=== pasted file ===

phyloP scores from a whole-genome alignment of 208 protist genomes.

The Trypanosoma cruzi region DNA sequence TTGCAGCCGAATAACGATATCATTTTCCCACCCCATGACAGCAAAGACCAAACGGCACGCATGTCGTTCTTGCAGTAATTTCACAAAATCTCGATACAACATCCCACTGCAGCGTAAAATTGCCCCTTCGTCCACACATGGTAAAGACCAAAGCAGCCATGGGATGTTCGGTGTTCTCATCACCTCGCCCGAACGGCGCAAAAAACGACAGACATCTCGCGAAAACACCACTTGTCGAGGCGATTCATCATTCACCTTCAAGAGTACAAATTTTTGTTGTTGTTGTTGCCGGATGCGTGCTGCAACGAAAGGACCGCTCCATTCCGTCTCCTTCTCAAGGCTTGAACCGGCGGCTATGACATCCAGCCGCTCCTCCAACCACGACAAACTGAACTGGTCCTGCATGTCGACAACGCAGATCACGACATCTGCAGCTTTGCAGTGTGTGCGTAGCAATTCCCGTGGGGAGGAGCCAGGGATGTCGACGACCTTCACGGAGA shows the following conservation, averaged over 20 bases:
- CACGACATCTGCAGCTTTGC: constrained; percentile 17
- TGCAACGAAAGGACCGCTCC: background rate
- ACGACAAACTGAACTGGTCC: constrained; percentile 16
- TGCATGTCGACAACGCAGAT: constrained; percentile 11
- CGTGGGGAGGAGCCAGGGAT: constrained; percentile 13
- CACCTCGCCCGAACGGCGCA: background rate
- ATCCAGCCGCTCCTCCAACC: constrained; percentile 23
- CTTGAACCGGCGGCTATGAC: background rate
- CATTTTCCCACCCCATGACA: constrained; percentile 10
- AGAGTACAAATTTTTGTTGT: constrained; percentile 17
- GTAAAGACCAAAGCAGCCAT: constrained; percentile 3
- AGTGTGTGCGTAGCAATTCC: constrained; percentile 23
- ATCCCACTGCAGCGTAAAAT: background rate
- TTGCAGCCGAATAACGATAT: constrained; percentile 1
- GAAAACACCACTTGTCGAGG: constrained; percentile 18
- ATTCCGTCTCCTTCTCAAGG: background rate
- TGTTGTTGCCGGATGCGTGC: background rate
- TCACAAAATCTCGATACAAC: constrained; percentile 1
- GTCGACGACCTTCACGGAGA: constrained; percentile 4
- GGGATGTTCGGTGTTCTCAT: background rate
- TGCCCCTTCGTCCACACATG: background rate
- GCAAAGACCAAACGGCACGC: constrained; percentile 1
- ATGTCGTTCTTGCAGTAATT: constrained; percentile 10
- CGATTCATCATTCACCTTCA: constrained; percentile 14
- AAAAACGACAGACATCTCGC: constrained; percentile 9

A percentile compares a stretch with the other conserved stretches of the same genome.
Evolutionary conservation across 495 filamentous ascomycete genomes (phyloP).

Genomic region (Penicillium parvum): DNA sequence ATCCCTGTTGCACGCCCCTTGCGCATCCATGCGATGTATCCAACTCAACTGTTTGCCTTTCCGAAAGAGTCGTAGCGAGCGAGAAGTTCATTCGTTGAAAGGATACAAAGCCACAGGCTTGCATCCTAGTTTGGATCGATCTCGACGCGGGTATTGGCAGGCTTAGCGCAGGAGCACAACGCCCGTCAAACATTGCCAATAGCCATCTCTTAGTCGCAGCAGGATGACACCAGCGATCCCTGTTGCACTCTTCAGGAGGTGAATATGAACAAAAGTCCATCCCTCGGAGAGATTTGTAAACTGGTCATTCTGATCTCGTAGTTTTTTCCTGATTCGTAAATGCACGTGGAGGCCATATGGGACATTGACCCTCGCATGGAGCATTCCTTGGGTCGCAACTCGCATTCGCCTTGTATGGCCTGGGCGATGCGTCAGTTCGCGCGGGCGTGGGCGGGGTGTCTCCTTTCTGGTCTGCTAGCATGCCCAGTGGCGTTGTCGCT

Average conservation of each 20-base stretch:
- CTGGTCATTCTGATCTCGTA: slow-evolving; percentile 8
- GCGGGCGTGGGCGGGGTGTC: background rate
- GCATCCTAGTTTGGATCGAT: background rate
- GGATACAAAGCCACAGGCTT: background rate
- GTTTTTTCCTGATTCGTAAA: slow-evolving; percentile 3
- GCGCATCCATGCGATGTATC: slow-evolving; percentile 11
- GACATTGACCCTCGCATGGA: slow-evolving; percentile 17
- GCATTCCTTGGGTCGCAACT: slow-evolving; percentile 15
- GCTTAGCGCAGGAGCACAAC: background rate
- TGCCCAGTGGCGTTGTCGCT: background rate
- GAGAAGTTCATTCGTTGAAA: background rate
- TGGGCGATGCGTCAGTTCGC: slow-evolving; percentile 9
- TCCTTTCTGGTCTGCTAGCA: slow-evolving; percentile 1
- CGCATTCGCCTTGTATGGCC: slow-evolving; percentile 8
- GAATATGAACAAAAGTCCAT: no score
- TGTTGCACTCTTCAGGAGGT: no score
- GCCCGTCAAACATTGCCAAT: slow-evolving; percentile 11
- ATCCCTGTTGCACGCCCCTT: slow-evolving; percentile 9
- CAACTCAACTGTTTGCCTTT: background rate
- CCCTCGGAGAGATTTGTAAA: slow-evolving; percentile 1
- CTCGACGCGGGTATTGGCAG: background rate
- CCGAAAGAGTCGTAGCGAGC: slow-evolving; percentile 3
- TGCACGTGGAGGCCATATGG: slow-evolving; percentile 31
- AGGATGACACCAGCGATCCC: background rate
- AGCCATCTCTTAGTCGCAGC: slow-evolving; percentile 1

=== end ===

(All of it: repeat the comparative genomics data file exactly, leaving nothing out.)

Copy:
phyloP scores from a whole-genome alignment of 208 protist genomes.

The Trypanosoma cruzi region DNA sequence TTGCAGCCGAATAACGATATCATTTTCCCACCCCATGACAGCAAAGACCAAACGGCACGCATGTCGTTCTTGCAGTAATTTCACAAAATCTCGATACAACATCCCACTGCAGCGTAAAATTGCCCCTTCGTCCACACATGGTAAAGACCAAAGCAGCCATGGGATGTTCGGTGTTCTCATCACCTCGCCCGAACGGCGCAAAAAACGACAGACATCTCGCGAAAACACCACTTGTCGAGGCGATTCATCATTCACCTTCAAGAGTACAAATTTTTGTTGTTGTTGTTGCCGGATGCGTGCTGCAACGAAAGGACCGCTCCATTCCGTCTCCTTCTCAAGGCTTGAACCGGCGGCTATGACATCCAGCCGCTCCTCCAACCACGACAAACTGAACTGGTCCTGCATGTCGACAACGCAGATCACGACATCTGCAGCTTTGCAGTGTGTGCGTAGCAATTCCCGTGGGGAGGAGCCAGGGATGTCGACGACCTTCACGGAGA shows the following conservation, averaged over 20 bases:
- CACGACATCTGCAGCTTTGC: constrained; percentile 17
- TGCAACGAAAGGACCGCTCC: background rate
- ACGACAAACTGAACTGGTCC: constrained; percentile 16
- TGCATGTCGACAACGCAGAT: constrained; percentile 11
- CGTGGGGAGGAGCCAGGGAT: constrained; percentile 13
- CACCTCGCCCGAACGGCGCA: background rate
- ATCCAGCCGCTCCTCCAACC: constrained; percentile 23
- CTTGAACCGGCGGCTATGAC: background rate
- CATTTTCCCACCCCATGACA: constrained; percentile 10
- AGAGTACAAATTTTTGTTGT: constrained; percentile 17
- GTAAAGACCAAAGCAGCCAT: constrained; percentile 3
- AGTGTGTGCGTAGCAATTCC: constrained; percentile 23
- ATCCCACTGCAGCGTAAAAT: background rate
- TTGCAGCCGAATAACGATAT: constrained; percentile 1
- GAAAACACCACTTGTCGAGG: constrained; percentile 18
- ATTCCGTCTCCTTCTCAAGG: background rate
- TGTTGTTGCCGGATGCGTGC: background rate
- TCACAAAATCTCGATACAAC: constrained; percentile 1
- GTCGACGACCTTCACGGAGA: constrained; percentile 4
- GGGATGTTCGGTGTTCTCAT: background rate
- TGCCCCTTCGTCCACACATG: background rate
- GCAAAGACCAAACGGCACGC: constrained; percentile 1
- ATGTCGTTCTTGCAGTAATT: constrained; percentile 10
- CGATTCATCATTCACCTTCA: constrained; percentile 14
- AAAAACGACAGACATCTCGC: constrained; percentile 9

A percentile compares a stretch with the other conserved stretches of the same genome.
Evolutionary conservation across 495 filamentous ascomycete genomes (phyloP).

Genomic region (Penicillium parvum): DNA sequence ATCCCTGTTGCACGCCCCTTGCGCATCCATGCGATGTATCCAACTCAACTGTTTGCCTTTCCGAAAGAGTCGTAGCGAGCGAGAAGTTCATTCGTTGAAAGGATACAAAGCCACAGGCTTGCATCCTAGTTTGGATCGATCTCGACGCGGGTATTGGCAGGCTTAGCGCAGGAGCACAACGCCCGTCAAACATTGCCAATAGCCATCTCTTAGTCGCAGCAGGATGACACCAGCGATCCCTGTTGCACTCTTCAGGAGGTGAATATGAACAAAAGTCCATCCCTCGGAGAGATTTGTAAACTGGTCATTCTGATCTCGTAGTTTTTTCCTGATTCGTAAATGCACGTGGAGGCCATATGGGACATTGACCCTCGCATGGAGCATTCCTTGGGTCGCAACTCGCATTCGCCTTGTATGGCCTGGGCGATGCGTCAGTTCGCGCGGGCGTGGGCGGGGTGTCTCCTTTCTGGTCTGCTAGCATGCCCAGTGGCGTTGTCGCT

Average conservation of each 20-base stretch:
- CTGGTCATTCTGATCTCGTA: slow-evolving; percentile 8
- GCGGGCGTGGGCGGGGTGTC: background rate
- GCATCCTAGTTTGGATCGAT: background rate
- GGATACAAAGCCACAGGCTT: background rate
- GTTTTTTCCTGATTCGTAAA: slow-evolving; percentile 3
- GCGCATCCATGCGATGTATC: slow-evolving; percentile 11
- GACATTGACCCTCGCATGGA: slow-evolving; percentile 17
- GCATTCCTTGGGTCGCAACT: slow-evolving; percentile 15
- GCTTAGCGCAGGAGCACAAC: background rate
- TGCCCAGTGGCGTTGTCGCT: background rate
- GAGAAGTTCATTCGTTGAAA: background rate
- TGGGCGATGCGTCAGTTCGC: slow-evolving; percentile 9
- TCCTTTCTGGTCTGCTAGCA: slow-evolving; percentile 1
- CGCATTCGCCTTGTATGGCC: slow-evolving; percentile 8
- GAATATGAACAAAAGTCCAT: no score
- TGTTGCACTCTTCAGGAGGT: no score
- GCCCGTCAAACATTGCCAAT: slow-evolving; percentile 11
- ATCCCTGTTGCACGCCCCTT: slow-evolving; percentile 9
- CAACTCAACTGTTTGCCTTT: background rate
- CCCTCGGAGAGATTTGTAAA: slow-evolving; percentile 1
- CTCGACGCGGGTATTGGCAG: background rate
- CCGAAAGAGTCGTAGCGAGC: slow-evolving; percentile 3
- TGCACGTGGAGGCCATATGG: slow-evolving; percentile 31
- AGGATGACACCAGCGATCCC: background rate
- AGCCATCTCTTAGTCGCAGC: slow-evolving; percentile 1